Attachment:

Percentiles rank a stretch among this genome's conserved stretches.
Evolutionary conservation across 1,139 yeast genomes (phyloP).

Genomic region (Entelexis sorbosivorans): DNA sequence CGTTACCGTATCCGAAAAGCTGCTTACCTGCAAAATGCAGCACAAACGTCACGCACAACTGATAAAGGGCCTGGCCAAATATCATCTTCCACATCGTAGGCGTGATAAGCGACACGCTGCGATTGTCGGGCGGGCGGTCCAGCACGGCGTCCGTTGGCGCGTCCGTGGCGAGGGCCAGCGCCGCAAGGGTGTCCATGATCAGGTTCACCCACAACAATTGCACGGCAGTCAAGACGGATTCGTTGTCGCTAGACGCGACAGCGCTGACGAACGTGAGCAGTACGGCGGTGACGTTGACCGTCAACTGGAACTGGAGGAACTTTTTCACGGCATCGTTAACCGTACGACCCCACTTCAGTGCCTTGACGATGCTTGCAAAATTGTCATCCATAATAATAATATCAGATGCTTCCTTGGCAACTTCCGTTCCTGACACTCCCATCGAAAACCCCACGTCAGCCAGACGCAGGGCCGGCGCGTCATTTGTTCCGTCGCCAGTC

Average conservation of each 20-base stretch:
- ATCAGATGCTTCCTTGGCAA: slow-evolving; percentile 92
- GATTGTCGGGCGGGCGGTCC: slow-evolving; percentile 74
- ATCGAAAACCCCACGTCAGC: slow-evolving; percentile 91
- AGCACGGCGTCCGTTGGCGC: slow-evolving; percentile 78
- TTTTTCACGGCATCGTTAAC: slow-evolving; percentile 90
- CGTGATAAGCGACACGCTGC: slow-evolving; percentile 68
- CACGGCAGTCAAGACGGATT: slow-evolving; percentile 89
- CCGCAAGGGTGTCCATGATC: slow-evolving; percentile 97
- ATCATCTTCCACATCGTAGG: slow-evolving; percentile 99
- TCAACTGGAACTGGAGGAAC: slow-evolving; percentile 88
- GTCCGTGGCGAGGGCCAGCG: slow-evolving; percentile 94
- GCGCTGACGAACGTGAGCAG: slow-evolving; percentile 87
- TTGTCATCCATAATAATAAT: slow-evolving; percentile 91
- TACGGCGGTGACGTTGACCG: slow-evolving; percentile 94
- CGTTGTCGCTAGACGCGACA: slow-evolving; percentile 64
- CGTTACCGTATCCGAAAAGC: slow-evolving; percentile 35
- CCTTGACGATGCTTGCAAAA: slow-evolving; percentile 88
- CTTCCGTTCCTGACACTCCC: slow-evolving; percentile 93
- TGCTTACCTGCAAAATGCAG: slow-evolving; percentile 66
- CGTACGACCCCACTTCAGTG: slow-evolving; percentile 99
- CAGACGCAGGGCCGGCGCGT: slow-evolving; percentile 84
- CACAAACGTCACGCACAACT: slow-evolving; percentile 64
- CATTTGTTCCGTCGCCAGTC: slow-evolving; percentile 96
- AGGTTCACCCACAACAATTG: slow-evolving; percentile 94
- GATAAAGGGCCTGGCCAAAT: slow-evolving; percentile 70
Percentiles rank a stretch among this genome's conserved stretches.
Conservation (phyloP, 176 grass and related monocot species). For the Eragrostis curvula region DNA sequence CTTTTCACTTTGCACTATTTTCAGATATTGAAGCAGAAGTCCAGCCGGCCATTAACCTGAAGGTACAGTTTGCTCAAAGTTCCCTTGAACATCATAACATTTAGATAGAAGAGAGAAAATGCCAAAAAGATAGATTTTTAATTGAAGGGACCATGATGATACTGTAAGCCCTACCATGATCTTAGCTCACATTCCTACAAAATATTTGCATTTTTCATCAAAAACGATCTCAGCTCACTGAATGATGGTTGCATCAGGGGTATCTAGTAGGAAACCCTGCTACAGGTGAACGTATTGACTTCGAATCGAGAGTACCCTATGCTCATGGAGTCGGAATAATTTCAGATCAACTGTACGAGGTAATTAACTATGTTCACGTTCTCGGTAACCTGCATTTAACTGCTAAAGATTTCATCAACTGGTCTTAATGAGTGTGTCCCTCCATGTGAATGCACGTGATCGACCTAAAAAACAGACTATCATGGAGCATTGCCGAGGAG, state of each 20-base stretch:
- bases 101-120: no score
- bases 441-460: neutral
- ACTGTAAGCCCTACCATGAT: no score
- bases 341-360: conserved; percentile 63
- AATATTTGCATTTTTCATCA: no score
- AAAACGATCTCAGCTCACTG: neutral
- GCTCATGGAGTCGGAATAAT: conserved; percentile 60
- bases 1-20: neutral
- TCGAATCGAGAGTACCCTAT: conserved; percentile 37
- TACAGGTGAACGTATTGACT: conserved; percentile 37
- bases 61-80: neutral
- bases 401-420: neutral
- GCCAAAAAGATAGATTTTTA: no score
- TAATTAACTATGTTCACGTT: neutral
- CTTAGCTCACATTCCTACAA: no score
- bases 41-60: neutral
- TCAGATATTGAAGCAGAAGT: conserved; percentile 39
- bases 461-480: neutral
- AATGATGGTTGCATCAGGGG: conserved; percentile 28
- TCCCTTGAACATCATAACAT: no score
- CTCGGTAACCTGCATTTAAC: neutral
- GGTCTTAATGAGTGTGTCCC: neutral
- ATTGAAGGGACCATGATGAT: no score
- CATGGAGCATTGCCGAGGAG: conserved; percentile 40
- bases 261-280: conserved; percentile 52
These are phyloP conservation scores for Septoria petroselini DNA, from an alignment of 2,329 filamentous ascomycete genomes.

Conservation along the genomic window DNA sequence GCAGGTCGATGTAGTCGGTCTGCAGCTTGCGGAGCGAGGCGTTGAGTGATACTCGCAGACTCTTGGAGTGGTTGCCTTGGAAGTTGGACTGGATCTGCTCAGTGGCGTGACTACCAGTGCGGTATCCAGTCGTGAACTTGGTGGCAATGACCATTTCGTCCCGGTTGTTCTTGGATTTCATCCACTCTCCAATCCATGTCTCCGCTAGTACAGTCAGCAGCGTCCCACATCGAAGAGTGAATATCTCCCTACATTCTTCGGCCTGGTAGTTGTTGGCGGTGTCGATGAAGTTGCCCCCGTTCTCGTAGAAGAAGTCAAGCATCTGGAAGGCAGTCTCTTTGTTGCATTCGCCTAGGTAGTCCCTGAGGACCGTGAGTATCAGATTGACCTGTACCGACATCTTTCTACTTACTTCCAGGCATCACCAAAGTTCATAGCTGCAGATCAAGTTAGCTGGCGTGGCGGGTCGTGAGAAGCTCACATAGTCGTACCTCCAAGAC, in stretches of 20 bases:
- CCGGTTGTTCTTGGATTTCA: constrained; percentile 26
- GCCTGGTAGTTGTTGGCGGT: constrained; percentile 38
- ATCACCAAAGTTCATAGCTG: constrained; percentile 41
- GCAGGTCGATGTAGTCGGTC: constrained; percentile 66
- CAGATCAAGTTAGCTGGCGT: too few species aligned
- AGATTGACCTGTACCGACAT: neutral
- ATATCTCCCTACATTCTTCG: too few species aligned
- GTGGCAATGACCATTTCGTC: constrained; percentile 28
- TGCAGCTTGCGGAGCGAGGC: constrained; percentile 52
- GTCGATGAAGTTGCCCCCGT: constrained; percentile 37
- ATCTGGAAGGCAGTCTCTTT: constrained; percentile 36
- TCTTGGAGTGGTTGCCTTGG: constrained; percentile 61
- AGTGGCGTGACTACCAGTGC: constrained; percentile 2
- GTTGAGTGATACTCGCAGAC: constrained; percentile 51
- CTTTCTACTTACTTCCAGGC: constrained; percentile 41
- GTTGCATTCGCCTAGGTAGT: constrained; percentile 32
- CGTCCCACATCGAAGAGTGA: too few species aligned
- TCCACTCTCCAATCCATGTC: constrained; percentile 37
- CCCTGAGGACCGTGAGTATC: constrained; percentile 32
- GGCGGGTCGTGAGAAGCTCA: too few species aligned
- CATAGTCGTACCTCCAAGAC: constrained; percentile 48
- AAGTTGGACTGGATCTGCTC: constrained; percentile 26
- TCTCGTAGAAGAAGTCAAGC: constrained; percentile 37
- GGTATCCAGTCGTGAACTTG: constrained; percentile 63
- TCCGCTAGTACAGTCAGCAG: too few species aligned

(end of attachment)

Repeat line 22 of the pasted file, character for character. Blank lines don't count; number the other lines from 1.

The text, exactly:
- CTTCCGTTCCTGACACTCCC: slow-evolving; percentile 93